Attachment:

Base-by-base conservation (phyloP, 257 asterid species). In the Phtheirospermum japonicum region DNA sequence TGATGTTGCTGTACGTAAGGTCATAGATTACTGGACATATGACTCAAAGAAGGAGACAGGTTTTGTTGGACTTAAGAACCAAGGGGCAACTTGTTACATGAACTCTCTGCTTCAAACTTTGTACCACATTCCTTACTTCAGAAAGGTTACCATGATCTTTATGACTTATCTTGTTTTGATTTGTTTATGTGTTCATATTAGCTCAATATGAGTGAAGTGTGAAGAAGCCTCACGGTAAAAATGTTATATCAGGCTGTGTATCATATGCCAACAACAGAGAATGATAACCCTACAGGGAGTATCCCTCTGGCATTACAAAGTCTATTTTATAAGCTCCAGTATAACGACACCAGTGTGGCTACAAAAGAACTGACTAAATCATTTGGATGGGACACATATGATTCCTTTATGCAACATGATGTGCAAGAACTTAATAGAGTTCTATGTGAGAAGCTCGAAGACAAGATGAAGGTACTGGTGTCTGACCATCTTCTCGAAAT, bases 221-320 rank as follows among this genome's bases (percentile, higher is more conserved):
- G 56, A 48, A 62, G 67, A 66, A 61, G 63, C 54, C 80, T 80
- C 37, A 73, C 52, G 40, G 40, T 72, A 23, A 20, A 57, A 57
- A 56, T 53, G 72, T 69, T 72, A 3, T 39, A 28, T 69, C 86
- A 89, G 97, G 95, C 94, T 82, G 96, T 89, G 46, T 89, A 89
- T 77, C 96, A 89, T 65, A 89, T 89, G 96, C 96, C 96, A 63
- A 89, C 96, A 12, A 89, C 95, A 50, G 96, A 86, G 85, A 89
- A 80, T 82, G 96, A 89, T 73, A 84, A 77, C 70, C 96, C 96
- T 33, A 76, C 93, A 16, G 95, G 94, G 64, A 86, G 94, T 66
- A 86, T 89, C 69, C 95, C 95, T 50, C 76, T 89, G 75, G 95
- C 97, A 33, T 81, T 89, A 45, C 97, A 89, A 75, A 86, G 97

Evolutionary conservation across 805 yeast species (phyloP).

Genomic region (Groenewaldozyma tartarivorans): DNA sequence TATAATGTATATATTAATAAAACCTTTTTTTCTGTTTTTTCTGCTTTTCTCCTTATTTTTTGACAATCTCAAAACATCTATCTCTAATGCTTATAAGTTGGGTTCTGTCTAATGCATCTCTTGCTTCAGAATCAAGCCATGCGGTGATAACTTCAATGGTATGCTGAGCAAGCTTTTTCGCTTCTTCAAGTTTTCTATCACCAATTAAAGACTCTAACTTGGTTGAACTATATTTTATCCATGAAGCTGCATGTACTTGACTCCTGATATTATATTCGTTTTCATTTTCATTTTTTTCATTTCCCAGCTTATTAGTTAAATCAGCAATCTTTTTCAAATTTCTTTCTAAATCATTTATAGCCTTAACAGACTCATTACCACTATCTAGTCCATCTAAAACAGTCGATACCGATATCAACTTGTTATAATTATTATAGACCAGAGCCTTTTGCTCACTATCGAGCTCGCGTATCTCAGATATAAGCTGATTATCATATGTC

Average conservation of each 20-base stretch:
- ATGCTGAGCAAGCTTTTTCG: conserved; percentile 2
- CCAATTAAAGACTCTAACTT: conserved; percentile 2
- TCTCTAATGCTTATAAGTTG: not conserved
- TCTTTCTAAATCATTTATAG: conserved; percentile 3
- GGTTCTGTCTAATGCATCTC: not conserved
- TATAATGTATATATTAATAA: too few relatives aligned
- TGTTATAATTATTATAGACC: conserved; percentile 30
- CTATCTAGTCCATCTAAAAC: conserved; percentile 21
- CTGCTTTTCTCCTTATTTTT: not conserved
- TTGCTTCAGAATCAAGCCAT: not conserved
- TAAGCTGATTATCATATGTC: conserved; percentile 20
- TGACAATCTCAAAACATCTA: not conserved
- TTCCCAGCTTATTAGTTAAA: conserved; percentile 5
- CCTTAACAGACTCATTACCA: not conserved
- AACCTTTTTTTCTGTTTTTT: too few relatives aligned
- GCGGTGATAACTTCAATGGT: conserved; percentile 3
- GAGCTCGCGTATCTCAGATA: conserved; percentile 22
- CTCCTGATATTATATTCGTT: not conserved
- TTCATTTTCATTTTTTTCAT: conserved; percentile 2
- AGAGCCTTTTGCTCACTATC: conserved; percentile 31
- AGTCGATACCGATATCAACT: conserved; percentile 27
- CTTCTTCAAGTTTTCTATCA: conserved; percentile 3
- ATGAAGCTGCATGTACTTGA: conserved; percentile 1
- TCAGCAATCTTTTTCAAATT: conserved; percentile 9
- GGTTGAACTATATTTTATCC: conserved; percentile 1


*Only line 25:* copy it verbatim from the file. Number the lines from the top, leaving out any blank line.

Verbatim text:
- TAAGCTGATTATCATATGTC: conserved; percentile 20